Taking an early lead in the compulsories, Canadian Champions Shae-Lynn Bourne and Victor Kraatz dominated the ice dance event in Red Deer from start to finish, easily besting Lithuanians Margarita Drobiazko and Povilas Vanagas and Americans Renée Roca and Gorsha Sur. Bourne and Kraatz received marks ranging from 5.4 to 5.7 for their winning free dance, a credit to their new coaches Marina Klimova and Sergei Ponomarenko. The Canadians had recently made the move to Lake Arrowhead to work with the Olympic Gold Medallists. They also worked with choreographer Uschi Keszler. Bourne told reporters, "With Marina and Sergei, everyone is going to be involved. Everyone's working toward the same thing. They're helping us to grow and become adults. Like a flower blossoms, we're going to blossom.'' Canada' second team, Jennifer Boyce and Michel Brunet, placed fifth of the eleven couples entered.


Elvis Stojko

Ticket buyers who had been anticipating a showdown between Elvis Stojko and Philippe Candeloro may have been disappointed, but Stojko more than gave them their money's worth, even if his competition wasn't as stiff. The twenty two year old had performed his new free skate to "1492: Conquest Of Paradise" every night on his Tour Of Champions, but had ditched a short program that wasn't working over the summer in favour of a new program to music from "Total Recall". He landed a triple Axel/double toe-loop, double Lutz and double Axel to take the lead in the short. His marks ranged from 5.5 to 5.9. He earned marks ranging from 5.7 to 5.9 for his "1492" free skate, landing six triples; two in combination. He tried the quad but just missed it. He told reporters, "There's still a lot left in the program. I left out some things, like the triple/triple combination, the quad-triple combination, and a second quad I want to put in and there's a lot of in-between's I want to improve on.'' Sébastien Britten landed five triples to take the bronze, just behind Michael Shmerkin, who made history as the first Israeli skater to win a medal at Skate Canada. Canada's third entry, a young Jeffrey Langdon, placed tenth.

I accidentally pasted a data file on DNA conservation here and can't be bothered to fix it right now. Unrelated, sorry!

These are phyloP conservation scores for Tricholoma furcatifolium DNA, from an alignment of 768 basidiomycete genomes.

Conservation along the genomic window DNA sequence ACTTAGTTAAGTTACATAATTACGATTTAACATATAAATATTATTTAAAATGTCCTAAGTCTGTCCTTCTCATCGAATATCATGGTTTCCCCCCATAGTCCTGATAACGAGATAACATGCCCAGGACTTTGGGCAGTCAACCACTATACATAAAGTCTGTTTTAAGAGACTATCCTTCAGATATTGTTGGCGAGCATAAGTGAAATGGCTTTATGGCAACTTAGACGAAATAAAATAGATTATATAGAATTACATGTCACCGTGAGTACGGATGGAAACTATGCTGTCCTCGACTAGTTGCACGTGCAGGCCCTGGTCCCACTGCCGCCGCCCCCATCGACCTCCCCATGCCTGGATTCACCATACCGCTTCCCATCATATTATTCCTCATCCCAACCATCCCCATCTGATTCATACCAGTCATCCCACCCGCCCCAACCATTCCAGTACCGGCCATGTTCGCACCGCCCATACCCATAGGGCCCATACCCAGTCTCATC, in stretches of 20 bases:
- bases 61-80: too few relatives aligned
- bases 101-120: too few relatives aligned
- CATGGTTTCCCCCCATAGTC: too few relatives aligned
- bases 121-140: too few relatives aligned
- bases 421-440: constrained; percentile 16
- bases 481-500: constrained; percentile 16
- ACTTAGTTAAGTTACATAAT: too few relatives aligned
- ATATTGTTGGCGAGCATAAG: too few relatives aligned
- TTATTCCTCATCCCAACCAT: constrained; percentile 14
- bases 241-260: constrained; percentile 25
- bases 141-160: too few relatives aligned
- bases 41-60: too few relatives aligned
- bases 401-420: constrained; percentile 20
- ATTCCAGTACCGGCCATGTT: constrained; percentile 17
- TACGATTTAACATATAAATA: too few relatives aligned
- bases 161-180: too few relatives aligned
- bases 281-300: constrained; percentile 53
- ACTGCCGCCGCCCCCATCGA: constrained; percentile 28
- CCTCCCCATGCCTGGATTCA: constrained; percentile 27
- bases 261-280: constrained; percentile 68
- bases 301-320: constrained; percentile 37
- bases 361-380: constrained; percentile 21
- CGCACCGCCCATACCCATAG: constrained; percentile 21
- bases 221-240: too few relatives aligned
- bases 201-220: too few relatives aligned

Thanks to a generous donation of VHS tapes by Skate Guard reader Kate, you can take a trip back in time and rewatch the gala from the 1994 Skate Canada International competition in digitized video form. The YouTube playlist can be found above or at

Skate Guard is a blog dedicated to preserving the rich, colourful and fascinating history of figure skating. Over ten years, the blog has featured over a thousand free articles covering all aspects of the sport's history, as well as four compelling in-depth features. To read the latest articles, follow the blog on FacebookTwitterPinterest and YouTube. If you enjoy Skate Guard, please show your support for this archive by ordering a copy of the figure skating reference books "The Almanac of Canadian Figure Skating", "Technical Merit: A History of Figure Skating Jumps" and "A Bibliography of Figure Skating":